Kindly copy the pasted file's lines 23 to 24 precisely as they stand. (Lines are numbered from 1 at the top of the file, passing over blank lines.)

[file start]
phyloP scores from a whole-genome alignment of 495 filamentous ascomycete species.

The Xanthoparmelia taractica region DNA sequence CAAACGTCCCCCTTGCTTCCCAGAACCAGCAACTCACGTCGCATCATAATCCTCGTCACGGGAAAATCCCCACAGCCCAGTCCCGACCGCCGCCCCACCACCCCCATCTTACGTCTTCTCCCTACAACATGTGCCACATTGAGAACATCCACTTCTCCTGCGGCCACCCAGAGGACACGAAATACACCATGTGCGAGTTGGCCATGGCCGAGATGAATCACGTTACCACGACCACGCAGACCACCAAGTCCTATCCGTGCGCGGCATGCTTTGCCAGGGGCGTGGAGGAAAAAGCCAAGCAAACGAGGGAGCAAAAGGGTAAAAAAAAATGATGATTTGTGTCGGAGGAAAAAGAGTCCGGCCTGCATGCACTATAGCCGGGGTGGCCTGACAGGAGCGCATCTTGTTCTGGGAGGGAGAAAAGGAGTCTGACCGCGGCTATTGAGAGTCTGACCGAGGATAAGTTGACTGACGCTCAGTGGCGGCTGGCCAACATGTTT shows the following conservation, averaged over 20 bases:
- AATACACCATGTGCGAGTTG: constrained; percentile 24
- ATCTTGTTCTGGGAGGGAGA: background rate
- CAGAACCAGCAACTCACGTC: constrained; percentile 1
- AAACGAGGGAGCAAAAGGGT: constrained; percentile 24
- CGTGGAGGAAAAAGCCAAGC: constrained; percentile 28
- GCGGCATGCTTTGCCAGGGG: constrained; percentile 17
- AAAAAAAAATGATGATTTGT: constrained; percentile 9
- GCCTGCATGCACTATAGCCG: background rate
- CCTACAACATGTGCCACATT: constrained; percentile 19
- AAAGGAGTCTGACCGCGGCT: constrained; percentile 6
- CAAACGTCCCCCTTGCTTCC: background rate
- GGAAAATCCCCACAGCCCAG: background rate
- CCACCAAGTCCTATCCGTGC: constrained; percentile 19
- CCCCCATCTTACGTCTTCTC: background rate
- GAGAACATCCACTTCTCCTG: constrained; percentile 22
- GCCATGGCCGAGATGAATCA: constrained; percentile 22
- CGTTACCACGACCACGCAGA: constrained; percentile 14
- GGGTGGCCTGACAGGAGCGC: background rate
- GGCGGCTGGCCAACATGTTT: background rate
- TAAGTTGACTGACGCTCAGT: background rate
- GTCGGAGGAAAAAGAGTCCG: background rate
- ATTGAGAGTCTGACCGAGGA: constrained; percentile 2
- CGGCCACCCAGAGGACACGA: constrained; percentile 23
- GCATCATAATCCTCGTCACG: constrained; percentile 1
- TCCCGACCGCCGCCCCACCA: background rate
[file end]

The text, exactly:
- GTCGGAGGAAAAAGAGTCCG: background rate
- ATTGAGAGTCTGACCGAGGA: constrained; percentile 2